Sunday, August 1, 2010

Steig Larsson

I just finished the second installment in the Stieg Larsson Millennium  trilogy, "The Girl Who Played with Fire."  I was introduced to the trilogy last year by a Norwegian acquaintance.  I was looking for a thriller to read, and she recommended the first book, "The Girl with the Dragon Tattoo."  I had never heard of Stieg Larsson or about his immense popularity and the unfortunate controversy surrounding his death and estate.  She was surprised since his books had become bestsellers in Scandinavia, and the film, based on the first book, was a big hit.  I'm glad I followed her suggestion.  I loved the books.

The second installment answered some questions and left a lot unanswered.  I'm looking forward to the third installment, "The Girl Who Kicked the Hornet's Nest."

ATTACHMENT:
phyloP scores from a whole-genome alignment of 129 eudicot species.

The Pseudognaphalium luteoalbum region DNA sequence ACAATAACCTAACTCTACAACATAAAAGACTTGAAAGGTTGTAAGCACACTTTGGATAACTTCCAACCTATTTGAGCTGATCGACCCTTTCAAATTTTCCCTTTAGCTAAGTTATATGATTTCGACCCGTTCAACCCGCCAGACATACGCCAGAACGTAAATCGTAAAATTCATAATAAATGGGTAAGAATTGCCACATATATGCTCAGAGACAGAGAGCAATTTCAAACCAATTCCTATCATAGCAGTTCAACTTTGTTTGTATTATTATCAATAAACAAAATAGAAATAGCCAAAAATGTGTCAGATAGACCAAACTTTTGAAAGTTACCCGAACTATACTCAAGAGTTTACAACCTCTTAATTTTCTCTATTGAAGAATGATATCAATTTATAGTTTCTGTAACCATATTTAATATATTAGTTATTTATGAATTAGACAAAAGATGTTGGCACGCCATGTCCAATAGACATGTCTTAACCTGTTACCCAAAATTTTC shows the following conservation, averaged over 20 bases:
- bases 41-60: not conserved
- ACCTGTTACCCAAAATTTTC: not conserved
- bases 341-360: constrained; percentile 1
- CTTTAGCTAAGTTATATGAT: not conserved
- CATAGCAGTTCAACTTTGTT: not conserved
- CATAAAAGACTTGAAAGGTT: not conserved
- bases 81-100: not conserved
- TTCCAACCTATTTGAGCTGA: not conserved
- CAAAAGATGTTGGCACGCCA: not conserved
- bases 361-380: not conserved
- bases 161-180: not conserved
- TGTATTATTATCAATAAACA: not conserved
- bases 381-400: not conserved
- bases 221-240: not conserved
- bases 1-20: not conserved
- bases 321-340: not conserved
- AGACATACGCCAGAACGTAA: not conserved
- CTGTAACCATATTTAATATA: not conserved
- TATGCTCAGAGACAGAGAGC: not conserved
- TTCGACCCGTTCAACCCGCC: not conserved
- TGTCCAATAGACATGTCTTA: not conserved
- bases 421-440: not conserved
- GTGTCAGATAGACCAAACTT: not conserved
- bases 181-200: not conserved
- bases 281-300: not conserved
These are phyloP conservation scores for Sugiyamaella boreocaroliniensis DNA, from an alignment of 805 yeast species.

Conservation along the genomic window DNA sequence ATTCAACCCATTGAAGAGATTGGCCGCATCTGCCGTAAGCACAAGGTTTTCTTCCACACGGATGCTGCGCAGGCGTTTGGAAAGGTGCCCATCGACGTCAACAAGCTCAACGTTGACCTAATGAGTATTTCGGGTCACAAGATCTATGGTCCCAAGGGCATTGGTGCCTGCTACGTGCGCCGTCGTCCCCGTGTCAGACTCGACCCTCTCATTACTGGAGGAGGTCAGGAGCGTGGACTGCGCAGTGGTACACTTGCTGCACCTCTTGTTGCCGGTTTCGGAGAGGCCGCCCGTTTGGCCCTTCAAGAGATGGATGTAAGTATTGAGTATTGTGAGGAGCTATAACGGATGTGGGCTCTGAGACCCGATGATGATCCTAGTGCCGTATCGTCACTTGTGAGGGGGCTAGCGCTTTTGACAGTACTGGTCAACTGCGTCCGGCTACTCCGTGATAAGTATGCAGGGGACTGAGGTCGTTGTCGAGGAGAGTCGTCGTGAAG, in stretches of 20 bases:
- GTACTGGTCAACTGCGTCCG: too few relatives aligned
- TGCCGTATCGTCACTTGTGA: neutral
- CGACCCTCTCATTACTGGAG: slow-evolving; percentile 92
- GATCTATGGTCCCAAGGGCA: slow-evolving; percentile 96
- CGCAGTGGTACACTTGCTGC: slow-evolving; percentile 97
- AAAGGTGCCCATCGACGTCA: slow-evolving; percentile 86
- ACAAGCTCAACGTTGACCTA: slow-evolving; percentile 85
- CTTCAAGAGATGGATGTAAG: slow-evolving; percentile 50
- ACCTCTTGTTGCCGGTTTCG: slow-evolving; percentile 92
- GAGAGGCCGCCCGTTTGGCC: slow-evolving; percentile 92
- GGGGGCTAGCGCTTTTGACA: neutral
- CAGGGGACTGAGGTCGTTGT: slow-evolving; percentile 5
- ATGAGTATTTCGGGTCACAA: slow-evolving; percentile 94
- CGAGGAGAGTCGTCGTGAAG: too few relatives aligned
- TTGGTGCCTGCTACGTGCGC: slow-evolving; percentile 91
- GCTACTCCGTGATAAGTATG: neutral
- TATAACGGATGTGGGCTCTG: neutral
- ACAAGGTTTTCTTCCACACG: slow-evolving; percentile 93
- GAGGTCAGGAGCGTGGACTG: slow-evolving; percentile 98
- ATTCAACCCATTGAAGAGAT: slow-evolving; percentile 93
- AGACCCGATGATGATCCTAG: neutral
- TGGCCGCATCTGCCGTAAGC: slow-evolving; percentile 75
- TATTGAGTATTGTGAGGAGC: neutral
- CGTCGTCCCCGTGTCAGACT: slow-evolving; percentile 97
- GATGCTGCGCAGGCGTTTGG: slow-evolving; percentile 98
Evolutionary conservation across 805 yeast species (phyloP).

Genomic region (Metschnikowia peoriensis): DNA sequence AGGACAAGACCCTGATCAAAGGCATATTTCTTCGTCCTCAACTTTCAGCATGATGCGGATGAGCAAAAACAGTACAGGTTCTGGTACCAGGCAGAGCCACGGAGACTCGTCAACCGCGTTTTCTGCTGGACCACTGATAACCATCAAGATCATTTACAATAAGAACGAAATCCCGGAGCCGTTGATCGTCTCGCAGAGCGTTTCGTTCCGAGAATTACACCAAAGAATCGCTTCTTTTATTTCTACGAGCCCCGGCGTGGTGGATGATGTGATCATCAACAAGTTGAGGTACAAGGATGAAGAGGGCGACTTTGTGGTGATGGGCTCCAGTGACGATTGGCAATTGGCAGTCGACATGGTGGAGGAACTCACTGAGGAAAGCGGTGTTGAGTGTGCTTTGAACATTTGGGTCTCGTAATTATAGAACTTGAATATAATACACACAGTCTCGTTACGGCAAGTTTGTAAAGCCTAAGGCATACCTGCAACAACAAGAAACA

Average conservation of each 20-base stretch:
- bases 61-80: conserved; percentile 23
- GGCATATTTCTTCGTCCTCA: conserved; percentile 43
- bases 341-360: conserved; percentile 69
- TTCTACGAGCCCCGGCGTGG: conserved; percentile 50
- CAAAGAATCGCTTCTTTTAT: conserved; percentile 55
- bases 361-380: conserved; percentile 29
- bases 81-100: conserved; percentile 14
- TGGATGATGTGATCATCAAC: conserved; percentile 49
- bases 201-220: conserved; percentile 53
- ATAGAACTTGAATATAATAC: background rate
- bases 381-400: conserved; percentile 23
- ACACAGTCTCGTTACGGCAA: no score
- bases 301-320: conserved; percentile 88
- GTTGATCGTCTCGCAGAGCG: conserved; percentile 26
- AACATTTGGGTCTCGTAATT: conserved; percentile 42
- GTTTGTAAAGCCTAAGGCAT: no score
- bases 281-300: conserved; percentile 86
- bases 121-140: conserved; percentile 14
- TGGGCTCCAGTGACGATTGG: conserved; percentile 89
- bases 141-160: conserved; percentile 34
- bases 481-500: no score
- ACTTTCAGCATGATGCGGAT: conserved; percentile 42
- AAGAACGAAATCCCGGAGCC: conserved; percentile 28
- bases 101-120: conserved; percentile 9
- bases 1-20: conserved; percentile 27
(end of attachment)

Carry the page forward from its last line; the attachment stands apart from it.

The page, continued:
What can I say that hasn't been said before about his books:  they're a good read, they keep you on the edge of your seat, they have plenty of action, sex and thrills.  All true; but, aside from being first-rate story telling, the books also provide a glimpse into Swedish society.  Larsson manages to tell a good story that reflects society's view of sex, its treatment of women, and the influence of organized crime on the political system.   And for you techies, it's also a Cyber fiction book.


Stieg Larsson died in 2004, at age 50, after a heart attack, leaving three completed novels (and rumor has it that part of a fourth was found in his computer).  It's a shame that Larsson was taken from us so soon, but it's a gift that before his time ran out he managed to produce at least two first-rate thrillers, and perhaps three.  I'll know for sure when I read the third book, "The Girl who Kicked the Hornet's Nest."








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